Personalize your MAC

The next step involves choosing the personalization features such as those of selecting the date, the day, the time zone and such. Once such custom settings have been decided the installation process is finished. Now one needs to start the computer again to initiate the newly installed operating system. Upon the start up you might be asked to install a variety of different software. These updates are provided by the operating system to inform you of the different options available to you.

The re-installation process is now complete!

For more Macintosh tools, resources, articles and freebies visit: Macintosh Tools

Fix Mac Disk Errors

Sunday, June 21st, 2009

In this article we teach you how to fix MAC disk errors for the Apple Macbook using the operating system OS X10.4.x. If your MAC computer is no longer working as quickly, efficiently or effectively as it used to when you had just purchased it, chances are that there is some malfunctioning of the disks of the computer systems. Such problems are known as disk errors and need to be fixed as soon as possible to prevent further damage and to restore the computer to its optimal condition.

Customers of Apple using the Apple Macbook are provided with a disk known as the Apple Software Restore disk which is to be used for such times where an emergency arises and the disk needs to be cleaned of unwanted applications and kinks need to be smoothened out.

Getting started!

The first step is to place the disk into the disk drive and then choose the ‘restart’ option to begin loading the computer up again. Once the start up process begins again you will be alerted to it by the startup sound. After you hear this sound press the C key down and hold it so until the screen displays the Apple logo. The logo display is in tones of gray.

Once the computer has started up the disk will automatically begin to initiate the OS installation process. Be careful not to begin to reinstall the operating system yourself manually.

You might be presented with the option of choosing another language. To work with English, which is the default language, click on the Next tab.

What next?

A window with the option Utilities will pop up. Click on the window and then choose the Disk Utility button. This will start up the Disk Utility function which will pop up as a new window. Towards the left hand side of the window will be a list of the disks out of which you need to select the one which you wish to heal. For the present time being, you will select the option listing Macintosh HD. There will be a bar running horizontal near the upper end of the window with the option First Aid. It is imperative to select this option as well. At the lower end of the Disk Utility window, towards the right hand side, you will be a tab with the label Repair Disk. To start the repairing process click on this tab.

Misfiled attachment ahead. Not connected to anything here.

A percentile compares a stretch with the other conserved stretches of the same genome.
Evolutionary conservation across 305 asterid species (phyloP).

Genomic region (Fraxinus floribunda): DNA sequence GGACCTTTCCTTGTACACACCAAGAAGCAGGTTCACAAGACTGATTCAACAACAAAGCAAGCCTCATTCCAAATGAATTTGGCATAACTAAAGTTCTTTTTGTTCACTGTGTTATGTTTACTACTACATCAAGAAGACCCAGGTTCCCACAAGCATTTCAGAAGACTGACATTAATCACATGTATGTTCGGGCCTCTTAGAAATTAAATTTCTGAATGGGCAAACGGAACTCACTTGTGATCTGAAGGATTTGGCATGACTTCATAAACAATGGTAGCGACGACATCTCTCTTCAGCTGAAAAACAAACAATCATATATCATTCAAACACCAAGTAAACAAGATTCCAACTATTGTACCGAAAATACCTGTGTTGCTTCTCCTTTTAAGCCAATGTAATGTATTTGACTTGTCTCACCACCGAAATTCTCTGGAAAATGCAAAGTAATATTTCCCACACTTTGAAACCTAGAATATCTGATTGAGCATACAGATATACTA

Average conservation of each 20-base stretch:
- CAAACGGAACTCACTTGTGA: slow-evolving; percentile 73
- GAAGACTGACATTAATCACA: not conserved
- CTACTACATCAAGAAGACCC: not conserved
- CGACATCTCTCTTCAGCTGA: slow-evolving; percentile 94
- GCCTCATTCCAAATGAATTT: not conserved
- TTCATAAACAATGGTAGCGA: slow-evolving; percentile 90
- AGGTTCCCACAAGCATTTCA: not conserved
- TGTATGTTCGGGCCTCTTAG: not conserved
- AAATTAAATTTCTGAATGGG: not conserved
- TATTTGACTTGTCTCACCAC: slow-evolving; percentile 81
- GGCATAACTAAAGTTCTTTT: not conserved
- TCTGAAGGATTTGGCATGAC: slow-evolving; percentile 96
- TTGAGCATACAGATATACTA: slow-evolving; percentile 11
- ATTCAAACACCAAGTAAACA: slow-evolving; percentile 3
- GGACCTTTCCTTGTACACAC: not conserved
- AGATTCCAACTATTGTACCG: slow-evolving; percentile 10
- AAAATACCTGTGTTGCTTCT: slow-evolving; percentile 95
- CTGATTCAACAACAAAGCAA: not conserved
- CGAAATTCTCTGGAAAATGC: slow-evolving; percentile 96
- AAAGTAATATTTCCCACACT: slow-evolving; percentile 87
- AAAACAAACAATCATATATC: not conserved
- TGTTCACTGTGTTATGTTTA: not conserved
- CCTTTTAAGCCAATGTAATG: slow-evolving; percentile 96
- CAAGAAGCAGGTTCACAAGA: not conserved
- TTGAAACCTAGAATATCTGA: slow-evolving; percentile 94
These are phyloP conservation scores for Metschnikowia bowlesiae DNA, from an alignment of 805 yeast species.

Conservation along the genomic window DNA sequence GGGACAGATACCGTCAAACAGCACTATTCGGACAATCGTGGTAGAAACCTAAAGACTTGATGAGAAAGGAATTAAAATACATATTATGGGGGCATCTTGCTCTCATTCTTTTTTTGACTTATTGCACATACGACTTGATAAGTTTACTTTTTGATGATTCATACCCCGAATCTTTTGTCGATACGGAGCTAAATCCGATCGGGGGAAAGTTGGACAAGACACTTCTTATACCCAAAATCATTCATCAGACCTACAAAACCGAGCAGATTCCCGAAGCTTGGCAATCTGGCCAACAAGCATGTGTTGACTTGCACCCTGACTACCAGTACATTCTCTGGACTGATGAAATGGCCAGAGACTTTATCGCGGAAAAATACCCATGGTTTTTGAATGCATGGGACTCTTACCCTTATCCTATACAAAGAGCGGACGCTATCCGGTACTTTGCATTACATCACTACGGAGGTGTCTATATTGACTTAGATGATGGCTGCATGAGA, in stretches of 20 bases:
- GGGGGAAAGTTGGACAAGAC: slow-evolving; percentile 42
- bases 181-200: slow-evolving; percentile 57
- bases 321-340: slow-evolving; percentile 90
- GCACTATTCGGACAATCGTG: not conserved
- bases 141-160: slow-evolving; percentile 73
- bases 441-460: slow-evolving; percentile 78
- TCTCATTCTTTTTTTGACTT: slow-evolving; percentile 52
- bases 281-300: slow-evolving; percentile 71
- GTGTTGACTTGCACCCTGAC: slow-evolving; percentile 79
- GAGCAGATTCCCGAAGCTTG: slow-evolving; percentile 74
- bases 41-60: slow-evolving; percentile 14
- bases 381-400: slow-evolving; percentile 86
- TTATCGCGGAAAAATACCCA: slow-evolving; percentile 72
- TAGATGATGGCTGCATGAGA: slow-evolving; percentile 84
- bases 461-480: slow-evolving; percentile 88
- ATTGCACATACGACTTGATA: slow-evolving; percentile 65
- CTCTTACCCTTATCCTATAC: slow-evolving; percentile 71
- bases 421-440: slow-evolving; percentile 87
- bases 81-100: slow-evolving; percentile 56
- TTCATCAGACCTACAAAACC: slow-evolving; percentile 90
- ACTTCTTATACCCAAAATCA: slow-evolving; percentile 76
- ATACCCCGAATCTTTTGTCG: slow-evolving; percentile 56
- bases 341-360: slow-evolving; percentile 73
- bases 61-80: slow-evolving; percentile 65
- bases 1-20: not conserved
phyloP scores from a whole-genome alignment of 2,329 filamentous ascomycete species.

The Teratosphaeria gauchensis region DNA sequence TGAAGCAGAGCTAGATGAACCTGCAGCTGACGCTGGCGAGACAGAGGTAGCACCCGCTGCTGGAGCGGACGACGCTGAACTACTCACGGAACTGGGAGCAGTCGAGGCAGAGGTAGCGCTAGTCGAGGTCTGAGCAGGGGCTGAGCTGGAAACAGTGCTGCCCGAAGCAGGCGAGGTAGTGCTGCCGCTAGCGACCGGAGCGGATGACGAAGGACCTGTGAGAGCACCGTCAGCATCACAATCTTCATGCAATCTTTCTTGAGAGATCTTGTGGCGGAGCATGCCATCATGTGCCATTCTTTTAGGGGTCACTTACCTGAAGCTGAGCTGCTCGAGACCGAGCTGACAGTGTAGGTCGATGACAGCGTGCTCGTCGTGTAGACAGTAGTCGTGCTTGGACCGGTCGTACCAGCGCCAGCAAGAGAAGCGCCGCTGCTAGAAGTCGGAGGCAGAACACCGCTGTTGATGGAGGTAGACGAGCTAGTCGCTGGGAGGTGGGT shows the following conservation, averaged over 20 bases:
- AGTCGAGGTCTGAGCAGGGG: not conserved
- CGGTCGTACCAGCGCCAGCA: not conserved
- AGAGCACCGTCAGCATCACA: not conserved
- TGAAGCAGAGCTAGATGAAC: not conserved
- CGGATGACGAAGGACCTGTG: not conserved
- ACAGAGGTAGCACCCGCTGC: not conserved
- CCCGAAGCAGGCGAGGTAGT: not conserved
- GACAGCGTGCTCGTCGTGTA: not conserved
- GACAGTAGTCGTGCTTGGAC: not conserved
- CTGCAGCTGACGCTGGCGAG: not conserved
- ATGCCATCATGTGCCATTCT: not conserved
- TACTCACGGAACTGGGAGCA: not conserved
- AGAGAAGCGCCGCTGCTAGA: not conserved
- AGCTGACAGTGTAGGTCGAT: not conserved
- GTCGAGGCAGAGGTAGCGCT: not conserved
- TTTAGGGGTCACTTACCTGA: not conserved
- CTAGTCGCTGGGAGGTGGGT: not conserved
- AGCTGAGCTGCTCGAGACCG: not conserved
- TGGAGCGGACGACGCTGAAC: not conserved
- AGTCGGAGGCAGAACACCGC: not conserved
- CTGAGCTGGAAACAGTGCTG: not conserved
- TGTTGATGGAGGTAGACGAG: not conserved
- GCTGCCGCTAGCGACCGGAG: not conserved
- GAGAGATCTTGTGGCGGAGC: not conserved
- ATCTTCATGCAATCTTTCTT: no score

And lastly…..

This action will initiate a scan in which the system will go through the drive that you have chosen to repair and will check to see if there are any problems in the drive. If the drive is safe and free of problems a message stating the same will be displayed. If there are errors in the drive a window detailing the same will pop up. After reading through the list of problems detected by the scan you only need to click on Repair Disk and the computer will start to fix the problems within the drive on its own.

Disk Software

Another highly recommended option for the Mac is to use some type of disk management and backup software such as Disk Tools. Read the full review of Disk Tools here.

For more Mac articles, tools, resources and downloads visit Macintosh Tools

Safari 4

Tuesday, June 9th, 2009

Apple has released the next version of its web browser – Safari 4 for Mac and Windows users.

The security fixes come as part of a larger update for Safari. Many of the major enhancements, such as faster Javascript execution and new ‘cover flow’ history browsing feature, were unveiled by the company yesterday at its World Wide Developer Conference in San Francisco.

Apple said Safari 4 is the first browser to pass the Web Standards Project’s Acid3 test, which examines how well a browser adheres to CSS, JavaScript, XML, and SVG standards that are specifically designed for dynamic Web applications.

10 Cool AppleScripts You Should Try

Wednesday, June 3rd, 2009

The scripting language built in to the Mac’s OS is referred to as AppleScript. It uses an English-based language to automate tasks on the Mac. AppleScripts are located in your Library/Scripts folder and the Script Editor can be launched by double-clicking a script where it describes what the script does and you can run it by clicking Run.

Here is a list of 10 cool AppleScripts that you should try.

1. Add to Folder Names

With Add To Folder Names you can add something at the beginning or end of all folder names on the front-most Finder window. Items on the desktop will be used by the script, if no Finder windows are open. This saves a lot of time as you don’t have to go through a large group of folders one by one just to add something to the folder name.

2. Add to File Names